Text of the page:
Implementing OTPs can be a complex process, but with careful planning and execution, and with the help of solutions such as HelloID, it can be a valuable addition to your organisation’s security infrastructure.

One-time passwords in HelloID

HelloID offers advanced OTP integration as part of the HelloID Access Management module. The integration of one-time passwords in HelloID provides an additional layer of security and strengthens user authentication. HelloID makes it easy to implement OTPs, regardless of the technology used. In addition to its own HelloID Authenticator app, which features push-to-verify technology, HelloID also collaborates with commonly used and compatible OTP methods such as Microsoft Authenticator, Google Authenticator, OTP hardware tokens and YubiKeys. This ensures flexibility and freedom of choice for your organisation. Discover how HelloID can enhance the security of your authentication processes with one-time passwords..

The future of OTPs

One-Time Passwords (OTPs) have already had a significant impact on the world of cyber security, and it appears they will continue to play a crucial role in the future. Here are some trends and developments we can expect:

Increased adoption: As more organisations recognise the importance of robust security, it is likely we will see an increased adoption of OTPs. This is especially true for sectors dealing with sensitive information, such as finance, healthcare and government bodies.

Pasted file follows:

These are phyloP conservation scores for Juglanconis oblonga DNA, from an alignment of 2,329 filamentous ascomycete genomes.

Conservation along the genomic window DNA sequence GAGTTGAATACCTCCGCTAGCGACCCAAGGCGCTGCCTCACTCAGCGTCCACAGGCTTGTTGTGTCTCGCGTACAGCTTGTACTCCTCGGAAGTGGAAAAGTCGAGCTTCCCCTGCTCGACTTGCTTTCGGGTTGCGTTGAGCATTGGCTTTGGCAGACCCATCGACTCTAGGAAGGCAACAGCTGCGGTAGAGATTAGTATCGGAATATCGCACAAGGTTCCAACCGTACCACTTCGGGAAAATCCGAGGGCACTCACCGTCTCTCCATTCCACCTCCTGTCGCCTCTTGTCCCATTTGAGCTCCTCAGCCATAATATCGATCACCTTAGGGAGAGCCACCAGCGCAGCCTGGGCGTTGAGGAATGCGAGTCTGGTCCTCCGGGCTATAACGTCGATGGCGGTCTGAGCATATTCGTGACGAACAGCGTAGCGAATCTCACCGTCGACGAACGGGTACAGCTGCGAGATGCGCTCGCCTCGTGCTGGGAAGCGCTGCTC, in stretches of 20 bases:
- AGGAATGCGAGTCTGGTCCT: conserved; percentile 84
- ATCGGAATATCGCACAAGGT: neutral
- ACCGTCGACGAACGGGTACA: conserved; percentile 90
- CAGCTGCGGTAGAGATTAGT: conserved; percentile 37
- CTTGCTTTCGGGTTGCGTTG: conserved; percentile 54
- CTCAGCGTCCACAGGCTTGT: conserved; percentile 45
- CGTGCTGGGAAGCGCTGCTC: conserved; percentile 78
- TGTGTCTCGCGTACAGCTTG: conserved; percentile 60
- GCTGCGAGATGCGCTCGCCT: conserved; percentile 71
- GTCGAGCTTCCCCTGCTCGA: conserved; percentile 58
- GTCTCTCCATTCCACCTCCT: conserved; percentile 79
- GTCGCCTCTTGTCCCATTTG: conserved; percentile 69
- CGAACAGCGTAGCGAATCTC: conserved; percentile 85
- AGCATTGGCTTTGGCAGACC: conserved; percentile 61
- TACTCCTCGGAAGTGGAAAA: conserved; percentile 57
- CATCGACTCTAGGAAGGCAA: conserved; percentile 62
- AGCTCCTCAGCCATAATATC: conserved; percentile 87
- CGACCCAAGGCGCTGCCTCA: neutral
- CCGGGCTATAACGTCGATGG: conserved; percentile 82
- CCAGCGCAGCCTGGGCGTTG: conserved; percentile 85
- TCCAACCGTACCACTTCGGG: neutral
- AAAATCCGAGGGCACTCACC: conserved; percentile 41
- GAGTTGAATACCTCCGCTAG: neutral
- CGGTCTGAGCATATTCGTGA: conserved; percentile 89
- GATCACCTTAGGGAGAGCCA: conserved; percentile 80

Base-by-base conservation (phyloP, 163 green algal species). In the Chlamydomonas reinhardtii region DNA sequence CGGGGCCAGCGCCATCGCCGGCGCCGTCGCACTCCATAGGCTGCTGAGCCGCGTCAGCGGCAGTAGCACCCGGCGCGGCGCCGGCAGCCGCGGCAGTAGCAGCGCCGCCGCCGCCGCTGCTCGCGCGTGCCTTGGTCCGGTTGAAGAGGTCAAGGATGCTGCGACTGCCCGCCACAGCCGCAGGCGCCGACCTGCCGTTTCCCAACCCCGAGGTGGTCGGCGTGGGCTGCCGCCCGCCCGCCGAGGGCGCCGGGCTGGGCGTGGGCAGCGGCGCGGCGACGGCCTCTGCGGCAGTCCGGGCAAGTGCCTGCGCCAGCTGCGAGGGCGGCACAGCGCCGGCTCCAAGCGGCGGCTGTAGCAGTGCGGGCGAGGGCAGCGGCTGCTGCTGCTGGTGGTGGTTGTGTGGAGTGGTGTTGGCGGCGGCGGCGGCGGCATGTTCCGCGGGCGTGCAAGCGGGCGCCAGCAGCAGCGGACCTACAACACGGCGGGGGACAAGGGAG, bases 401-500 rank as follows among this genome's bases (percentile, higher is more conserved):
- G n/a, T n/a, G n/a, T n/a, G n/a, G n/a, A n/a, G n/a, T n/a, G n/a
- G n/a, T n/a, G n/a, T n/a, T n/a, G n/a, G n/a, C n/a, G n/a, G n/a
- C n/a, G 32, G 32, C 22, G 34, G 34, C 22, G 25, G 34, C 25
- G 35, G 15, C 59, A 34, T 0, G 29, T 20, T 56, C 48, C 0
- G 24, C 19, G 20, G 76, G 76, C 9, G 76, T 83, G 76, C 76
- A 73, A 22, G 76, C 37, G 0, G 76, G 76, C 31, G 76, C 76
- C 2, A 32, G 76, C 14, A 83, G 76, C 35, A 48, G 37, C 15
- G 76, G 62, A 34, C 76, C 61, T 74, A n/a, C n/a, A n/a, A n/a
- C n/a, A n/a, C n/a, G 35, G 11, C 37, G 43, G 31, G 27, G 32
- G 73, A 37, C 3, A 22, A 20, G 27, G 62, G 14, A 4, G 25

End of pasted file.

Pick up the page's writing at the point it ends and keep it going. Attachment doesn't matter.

Integration with other security methods: OTPs are often used as part of a two-step verification process, and we can expect them to be increasingly integrated with other security methods. This could range from biometric authentication to hardware tokens and beyond.

Improved delivery methods: While SMS and email are currently the most common delivery methods for OTPs, we can anticipate seeing enhanced and more secure methods in the future. This might include the use of encrypted messages or secure apps.

Advanced algorithms: The algorithms used to generate OTPs are constantly being improved to make them safer and more efficient. We can expect this trend to continue in the future, with even more advanced and robust algorithms.

In summary, the future of OTPs looks promising. With ongoing innovation and improvement, we can anticipate that OTPs will play an even more significant role in the world of cyber security.